Since abandoning the Zimbabwean dollar in 2009, Zimbabwe’s central bank has allowed the use of the U.S. dollar, the South African rand, the British pound, and the Botswanan pula. Recently, the central bank announced that four additional currencies will become legal tender in Zimbabwe: Australian dollars, Chinese yuan, Indian rupees, and Japanese yen. The hope is that the move to more currencies will bring in more cash and quell the ongoing liquidity crisis, which has forced some banks to stop lending altogether.
For the time being, customers can open bank accounts in the four new currencies; however, the hard cash is not yet being used in normal, everyday transactions. A growing concern is that having eight currencies will slow down the time it takes to complete a transaction and cause confusion for merchants, who will have to juggle multiple exchange rates. These problems will likely decline in severity as customers and merchants adapt to the new system, but could hinder the efficiency of transactions in the early going. Another concern is that having unfamiliar currencies will make counterfeiting easier and more prevalent.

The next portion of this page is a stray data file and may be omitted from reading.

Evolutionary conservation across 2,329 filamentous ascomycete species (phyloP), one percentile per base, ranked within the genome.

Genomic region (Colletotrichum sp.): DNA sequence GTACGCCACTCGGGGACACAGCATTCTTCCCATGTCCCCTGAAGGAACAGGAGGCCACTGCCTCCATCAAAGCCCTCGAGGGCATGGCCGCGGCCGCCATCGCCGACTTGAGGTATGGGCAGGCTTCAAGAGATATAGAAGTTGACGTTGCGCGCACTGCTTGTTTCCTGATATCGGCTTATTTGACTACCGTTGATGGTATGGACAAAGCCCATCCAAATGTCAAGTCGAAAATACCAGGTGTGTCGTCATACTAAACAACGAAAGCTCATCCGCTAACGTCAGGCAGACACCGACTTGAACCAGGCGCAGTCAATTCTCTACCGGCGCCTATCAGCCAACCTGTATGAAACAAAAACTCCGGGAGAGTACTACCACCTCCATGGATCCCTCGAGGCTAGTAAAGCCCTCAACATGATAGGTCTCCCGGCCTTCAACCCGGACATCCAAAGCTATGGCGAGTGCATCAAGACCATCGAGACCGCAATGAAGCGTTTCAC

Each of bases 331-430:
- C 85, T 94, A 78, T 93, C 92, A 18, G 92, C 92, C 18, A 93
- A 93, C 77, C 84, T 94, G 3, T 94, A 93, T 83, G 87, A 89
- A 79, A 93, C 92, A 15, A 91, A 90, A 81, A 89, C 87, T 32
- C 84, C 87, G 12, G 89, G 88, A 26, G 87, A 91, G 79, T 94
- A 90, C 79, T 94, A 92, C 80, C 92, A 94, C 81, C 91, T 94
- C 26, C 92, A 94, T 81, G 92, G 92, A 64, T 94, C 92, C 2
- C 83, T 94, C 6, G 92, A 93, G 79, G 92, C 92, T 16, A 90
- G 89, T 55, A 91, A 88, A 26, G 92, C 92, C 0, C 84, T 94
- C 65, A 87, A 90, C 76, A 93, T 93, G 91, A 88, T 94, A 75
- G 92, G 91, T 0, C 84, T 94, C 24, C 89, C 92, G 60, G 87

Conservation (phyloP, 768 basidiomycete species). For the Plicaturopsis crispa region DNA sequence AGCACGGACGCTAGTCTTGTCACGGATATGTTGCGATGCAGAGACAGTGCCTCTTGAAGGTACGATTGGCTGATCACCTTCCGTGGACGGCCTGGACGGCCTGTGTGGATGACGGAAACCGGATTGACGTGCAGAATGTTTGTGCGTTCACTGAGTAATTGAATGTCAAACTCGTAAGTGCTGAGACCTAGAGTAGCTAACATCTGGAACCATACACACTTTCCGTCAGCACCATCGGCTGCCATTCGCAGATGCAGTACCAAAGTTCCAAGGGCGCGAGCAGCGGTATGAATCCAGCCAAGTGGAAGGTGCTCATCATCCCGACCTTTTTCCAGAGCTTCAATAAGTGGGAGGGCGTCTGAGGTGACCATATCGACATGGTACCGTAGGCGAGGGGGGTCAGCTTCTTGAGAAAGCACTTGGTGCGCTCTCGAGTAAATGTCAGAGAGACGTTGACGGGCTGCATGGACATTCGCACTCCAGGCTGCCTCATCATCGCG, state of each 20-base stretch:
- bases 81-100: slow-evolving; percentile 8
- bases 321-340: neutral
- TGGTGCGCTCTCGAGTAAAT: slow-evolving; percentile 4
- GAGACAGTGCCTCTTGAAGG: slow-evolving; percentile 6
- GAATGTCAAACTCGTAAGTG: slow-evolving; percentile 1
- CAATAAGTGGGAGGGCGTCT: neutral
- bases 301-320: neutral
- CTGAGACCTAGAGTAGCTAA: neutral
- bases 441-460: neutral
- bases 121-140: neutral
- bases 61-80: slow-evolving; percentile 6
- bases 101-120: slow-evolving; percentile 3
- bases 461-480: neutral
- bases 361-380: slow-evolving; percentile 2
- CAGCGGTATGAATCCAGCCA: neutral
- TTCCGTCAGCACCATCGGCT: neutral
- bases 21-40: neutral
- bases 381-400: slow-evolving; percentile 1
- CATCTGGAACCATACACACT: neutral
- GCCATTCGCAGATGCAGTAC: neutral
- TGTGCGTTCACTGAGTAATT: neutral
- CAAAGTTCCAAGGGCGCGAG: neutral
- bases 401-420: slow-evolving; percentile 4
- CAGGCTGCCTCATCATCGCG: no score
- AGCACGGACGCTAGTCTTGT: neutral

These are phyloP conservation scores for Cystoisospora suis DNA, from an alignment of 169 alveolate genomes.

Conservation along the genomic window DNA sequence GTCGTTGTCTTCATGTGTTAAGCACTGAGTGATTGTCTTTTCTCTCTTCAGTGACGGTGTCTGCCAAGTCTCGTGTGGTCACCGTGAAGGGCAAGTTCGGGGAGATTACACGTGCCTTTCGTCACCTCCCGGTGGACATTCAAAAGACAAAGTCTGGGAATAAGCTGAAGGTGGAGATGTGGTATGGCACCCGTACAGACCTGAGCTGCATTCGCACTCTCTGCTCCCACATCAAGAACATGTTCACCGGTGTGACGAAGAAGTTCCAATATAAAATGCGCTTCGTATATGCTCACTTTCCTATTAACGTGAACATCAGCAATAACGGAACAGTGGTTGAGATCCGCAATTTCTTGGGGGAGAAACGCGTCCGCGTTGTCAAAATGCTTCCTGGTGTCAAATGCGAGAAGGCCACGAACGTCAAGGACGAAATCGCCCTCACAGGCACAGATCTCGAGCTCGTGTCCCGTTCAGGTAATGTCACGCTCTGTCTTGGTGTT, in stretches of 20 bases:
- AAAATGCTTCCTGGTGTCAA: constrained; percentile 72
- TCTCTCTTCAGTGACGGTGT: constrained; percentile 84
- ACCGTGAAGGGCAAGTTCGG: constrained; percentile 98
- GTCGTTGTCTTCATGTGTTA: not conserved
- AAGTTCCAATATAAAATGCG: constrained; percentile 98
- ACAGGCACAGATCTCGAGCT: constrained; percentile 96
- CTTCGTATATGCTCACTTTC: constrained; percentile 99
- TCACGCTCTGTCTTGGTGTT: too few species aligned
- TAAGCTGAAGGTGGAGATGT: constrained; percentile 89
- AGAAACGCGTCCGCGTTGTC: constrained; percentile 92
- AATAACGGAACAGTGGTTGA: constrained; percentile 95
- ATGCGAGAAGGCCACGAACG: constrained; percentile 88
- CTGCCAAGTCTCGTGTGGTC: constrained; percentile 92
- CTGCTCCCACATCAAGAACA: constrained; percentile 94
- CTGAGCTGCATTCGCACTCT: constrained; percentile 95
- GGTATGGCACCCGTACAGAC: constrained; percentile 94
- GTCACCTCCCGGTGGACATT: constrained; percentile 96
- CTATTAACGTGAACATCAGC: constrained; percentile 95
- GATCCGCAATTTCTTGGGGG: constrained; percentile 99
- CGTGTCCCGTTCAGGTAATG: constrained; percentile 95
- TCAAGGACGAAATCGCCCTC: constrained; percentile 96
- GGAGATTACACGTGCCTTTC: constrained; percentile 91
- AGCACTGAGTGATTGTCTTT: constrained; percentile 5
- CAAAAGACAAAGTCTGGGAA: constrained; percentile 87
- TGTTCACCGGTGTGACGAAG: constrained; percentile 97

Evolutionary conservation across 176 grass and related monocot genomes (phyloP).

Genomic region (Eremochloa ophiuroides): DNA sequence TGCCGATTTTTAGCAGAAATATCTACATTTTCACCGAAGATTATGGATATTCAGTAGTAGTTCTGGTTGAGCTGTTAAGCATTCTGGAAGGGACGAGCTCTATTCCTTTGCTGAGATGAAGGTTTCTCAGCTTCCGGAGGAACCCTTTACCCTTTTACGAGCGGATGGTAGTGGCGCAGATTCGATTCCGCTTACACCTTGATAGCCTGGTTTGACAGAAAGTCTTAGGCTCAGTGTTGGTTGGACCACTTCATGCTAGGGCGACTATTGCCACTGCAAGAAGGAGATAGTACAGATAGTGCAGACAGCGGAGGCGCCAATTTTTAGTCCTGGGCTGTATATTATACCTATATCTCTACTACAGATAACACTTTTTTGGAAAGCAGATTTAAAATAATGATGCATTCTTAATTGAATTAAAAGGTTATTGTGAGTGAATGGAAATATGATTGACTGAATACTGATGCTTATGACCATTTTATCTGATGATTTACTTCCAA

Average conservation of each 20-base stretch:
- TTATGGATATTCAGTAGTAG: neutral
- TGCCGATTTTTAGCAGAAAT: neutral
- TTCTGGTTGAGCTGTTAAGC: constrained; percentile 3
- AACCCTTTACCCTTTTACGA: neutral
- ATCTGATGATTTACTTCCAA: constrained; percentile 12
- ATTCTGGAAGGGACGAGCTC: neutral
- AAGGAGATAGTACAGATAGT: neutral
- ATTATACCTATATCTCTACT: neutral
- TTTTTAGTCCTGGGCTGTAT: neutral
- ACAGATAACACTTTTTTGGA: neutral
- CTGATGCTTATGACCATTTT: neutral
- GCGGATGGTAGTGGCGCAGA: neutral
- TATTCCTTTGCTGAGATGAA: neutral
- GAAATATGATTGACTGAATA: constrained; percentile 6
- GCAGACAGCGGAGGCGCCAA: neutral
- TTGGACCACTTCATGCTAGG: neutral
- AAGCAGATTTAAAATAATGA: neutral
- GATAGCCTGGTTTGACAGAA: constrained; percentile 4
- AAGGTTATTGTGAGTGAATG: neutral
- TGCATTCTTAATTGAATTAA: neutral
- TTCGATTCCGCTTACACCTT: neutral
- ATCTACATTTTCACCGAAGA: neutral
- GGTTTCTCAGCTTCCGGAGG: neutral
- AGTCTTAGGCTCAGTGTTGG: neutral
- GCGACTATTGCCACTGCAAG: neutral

A key reason for this multi-currency regime is to prevent hyperinflation, which made the Zimbabwean dollar worthless before it was abandoned as Zimbabwe’s currency. Also, the existence of multiple currencies should limit currency fluctuations that once ran rampant with the unstable Zimbabwean currency. Multiple currencies will also provide something that has long been scarce – small change. Zimbabwe’s liquidity crisis left the country void of sufficient amounts of small change, which led to store owners giving customers things like candy and airtime for mobile phones instead of coins.
Hopefully the introduction of more currencies will give the Zimbabwean economy more stability and allow for more fluid lending practices by the banks. It is a system that will undoubtedly take some getting used to but in the end could provide the balance needed for Zimbabwe to continue to develop economically.